Pope Benedict XVI arrives for his weekly general audience on July 8, 2009 at Paul VI hall at The Vatican. The pontiff called the day before and on the eve of a G8 summit in L’Aquila, for a new world body “with real teeth” to restore the global economy and prevent further disparities in a letter to Roman Catholics worldwide. Getty Images
POPE Benedict XVI has proposed a new world political authority “with real teeth”
by Barney Zwartz
POPE Benedict XVI has proposed a new world political authority “with real teeth”, possibly in place of the United Nations, to enforce an ethical financial order and end the global financial crisis.
Calling for more aid, a bigger role for trade unions and an economic system aimed at the common good as well as profit, the Pope said only a moral market could end the crisis and solve world poverty.
The proposals were in his long-awaited encyclical – the second-highest level of papal teaching – released in Rome yesterday morning Australian time, before the G8 leaders gathered in Italy to discuss the global crisis.
The conviction that the economy must be autonomous and shielded from moral influences had led humanity to abuse the economic process in a destructive way, the Pope said in the encyclical Caritas in Veritate (Love in Truth).
Such convictions had led to economic, social and political systems that “trample upon personal and social freedom” and could not deliver justice.
His suggested political authority would manage globalisation, revive economies, stop the crisis deepening, protect the environment and regulate worldwide migration. It would need to be universally recognised and given power to ensure compliance from all countries.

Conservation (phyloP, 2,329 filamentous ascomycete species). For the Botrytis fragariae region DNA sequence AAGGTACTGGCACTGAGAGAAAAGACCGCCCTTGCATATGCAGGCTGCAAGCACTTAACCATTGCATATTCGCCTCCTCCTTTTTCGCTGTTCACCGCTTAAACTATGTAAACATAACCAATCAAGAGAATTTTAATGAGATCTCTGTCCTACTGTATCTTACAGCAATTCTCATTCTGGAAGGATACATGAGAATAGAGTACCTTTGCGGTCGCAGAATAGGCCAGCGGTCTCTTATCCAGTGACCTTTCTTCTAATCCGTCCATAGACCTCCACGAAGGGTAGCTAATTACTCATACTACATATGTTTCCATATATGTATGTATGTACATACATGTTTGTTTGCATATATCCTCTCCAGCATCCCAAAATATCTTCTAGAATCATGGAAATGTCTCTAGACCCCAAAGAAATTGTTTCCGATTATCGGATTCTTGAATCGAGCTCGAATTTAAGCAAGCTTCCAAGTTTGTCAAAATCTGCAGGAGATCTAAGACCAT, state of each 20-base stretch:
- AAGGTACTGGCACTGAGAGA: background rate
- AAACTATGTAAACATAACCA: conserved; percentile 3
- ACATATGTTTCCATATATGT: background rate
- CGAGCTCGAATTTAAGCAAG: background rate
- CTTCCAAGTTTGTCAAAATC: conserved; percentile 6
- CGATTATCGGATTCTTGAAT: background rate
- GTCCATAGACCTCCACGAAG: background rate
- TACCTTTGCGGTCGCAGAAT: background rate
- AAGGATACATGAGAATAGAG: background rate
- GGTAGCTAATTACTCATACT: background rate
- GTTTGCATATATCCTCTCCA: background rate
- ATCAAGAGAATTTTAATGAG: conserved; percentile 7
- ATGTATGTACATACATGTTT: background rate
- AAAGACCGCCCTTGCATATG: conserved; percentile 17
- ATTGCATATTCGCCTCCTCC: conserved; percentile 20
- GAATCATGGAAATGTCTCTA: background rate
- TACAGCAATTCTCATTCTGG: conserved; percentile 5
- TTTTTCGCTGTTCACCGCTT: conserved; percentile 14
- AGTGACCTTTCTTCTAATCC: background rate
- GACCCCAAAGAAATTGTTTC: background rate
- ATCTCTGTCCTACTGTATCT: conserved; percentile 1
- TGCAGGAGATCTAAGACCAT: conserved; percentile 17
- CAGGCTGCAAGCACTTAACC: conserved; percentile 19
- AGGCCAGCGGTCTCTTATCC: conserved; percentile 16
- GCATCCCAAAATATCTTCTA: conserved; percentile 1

“In terms of secular politics, there’s something for both left and right to cheer, and something for them to be grumpy about,” said the respected Vatican commentator John Allen, observing that in 30,000 words the Pope never mentioned the word “capitalism”.
He said liberals would applaud the Pope’s call for robust government intervention and support for unions, while conservatives would appreciate his unyielding opposition to abortion, birth control and gay marriage, on economic as well as moral grounds.
The Pope, 82, in his third encyclical, wrote that when profit became the exclusive goal, without the common good as its ultimate end, it risked destroying wealth and creating poverty.
The world’s wealth was growing but so was inequality. Aid to developing countries also provided economic benefits to donors, he said.
The Pope said the Church did not have technical solutions, but he offered a large number of specific policy suggestions.
One was that people should be allowed to decide how to allocate a portion of their taxes that would help welfare and aid. Another was that trade unions should also work for non-members, particularly workers in developing countries.
“As society becomes ever more globalised, it makes us neighbours but does not make us brothers,” he said.